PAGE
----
During your sophomore year, it's time to take a hard look at the things that work and the things that don't. You'll want to really invest in those that do and position yourself for leadership roles.
MAKE THE GRADES
Your grades matter, and your transcript will reflect your performance from 9th grade through 12th grade. Choose challenging, intriguing classes that will stand out on a resume. Above all else, you need to be sure you work hard and make good grades.
INVEST IN ACTIVITIES
Choose at least one of those activities you began your freshman year, and invest your time and energy there. You don't want to flutter from activity to activity; you'll want to show that you're committed to a group or a cause.
NARROW YOUR LIST
Start giving thought to colleges. You will want to make introductions to any school that you might attend, so it's good to start considering what college should look like for you.
You're going to have a lot going on over the next 3 years, so take notes! What activities are you involved with? What groups do you belong to? What are your accomplishments? Your challenges?
KNOW YOUR COUNSELOR
Say hello to your counselor if you haven't already. You guidance counselor will likely have a wellspring of information at the ready and will be an excellent resource for you as you consider college options.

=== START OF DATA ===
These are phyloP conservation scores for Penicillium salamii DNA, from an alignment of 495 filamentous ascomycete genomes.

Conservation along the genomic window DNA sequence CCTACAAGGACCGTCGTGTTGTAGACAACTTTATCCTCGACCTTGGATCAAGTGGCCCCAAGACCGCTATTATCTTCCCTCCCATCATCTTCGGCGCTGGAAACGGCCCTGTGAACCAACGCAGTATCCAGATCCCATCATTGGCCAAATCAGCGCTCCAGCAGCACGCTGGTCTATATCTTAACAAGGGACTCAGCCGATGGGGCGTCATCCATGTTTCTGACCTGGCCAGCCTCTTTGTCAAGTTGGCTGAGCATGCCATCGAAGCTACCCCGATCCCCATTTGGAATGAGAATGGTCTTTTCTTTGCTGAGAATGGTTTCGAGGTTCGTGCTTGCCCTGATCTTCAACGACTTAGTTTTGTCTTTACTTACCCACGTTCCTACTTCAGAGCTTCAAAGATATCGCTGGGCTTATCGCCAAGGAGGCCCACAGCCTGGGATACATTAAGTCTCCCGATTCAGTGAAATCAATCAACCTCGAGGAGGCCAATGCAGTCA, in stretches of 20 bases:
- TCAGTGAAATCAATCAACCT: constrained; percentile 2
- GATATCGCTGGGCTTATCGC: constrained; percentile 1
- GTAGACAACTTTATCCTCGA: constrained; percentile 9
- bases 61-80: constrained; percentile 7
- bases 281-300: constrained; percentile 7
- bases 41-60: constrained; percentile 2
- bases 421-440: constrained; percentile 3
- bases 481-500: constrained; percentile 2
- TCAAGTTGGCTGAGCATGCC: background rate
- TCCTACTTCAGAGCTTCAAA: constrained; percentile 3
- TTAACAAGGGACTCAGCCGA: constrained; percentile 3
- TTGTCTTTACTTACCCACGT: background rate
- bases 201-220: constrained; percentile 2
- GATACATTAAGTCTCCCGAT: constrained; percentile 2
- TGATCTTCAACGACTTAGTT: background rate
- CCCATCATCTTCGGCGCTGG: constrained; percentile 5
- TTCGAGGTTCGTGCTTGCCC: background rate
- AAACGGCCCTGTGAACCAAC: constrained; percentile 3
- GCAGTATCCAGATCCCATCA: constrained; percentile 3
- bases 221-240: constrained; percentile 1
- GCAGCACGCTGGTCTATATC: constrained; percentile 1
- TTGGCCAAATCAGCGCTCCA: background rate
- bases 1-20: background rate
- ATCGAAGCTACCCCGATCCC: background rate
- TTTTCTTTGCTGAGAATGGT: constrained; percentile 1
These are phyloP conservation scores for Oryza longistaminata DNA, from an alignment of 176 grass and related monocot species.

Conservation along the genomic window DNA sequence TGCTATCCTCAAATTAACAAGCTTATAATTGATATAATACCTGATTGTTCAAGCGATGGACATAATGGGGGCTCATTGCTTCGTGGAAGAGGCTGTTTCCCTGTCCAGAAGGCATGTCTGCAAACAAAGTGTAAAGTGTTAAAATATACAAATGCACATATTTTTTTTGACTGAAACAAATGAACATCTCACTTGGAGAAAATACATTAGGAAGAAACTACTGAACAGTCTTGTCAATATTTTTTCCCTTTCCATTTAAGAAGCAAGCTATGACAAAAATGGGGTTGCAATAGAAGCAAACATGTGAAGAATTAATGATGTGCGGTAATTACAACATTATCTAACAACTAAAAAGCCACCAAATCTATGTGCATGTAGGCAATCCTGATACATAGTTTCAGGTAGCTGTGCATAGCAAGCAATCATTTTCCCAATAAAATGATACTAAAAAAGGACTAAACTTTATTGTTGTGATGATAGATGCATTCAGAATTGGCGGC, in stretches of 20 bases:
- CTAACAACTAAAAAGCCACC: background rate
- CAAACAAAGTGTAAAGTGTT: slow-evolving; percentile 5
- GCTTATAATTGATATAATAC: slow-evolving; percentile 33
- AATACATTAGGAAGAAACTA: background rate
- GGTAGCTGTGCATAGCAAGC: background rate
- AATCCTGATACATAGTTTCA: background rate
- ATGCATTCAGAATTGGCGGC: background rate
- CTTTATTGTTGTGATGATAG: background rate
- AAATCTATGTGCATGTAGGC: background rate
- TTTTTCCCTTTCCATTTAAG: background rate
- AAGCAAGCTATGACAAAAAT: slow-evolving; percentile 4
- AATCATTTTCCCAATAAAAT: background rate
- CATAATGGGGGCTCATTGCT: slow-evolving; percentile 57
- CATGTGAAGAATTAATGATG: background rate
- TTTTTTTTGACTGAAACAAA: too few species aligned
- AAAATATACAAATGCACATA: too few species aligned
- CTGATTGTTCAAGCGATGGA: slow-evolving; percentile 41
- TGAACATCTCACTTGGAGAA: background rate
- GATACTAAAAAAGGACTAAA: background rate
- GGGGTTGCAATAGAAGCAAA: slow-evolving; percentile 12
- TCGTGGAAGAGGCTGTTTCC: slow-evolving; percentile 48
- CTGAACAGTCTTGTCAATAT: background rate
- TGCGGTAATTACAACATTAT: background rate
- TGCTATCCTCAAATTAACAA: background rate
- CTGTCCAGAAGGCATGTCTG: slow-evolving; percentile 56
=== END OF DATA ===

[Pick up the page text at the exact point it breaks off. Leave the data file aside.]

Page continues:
LOOK FOR WAYS TO LEAD
Leadership comes in many forms. As a sophomore, you need to have your eye out for ways to assume a leadership role.
Contact your college (or colleges) to introduce yourself. At the very least, send an email. If you can, though, meet with your local admissions officer - it certainly won't hurt, and it may help a great deal.
TAKE THE ACT
Take the ACT once at the end of your sophomore year. This will help to get you acclimated to the test, and you will have had enough math to answer the majority of the problems on the Math test.
START A PASSION PROJECT
For some schools - most public universities and many private universities - your impeccable GPA and other credentials will gain you admission. Your list of on-paper accomplishments, though, likely won't get you in to America's most selective colleges. To do that, you'll need to demonstrate "passion" - and you'll want to start soon!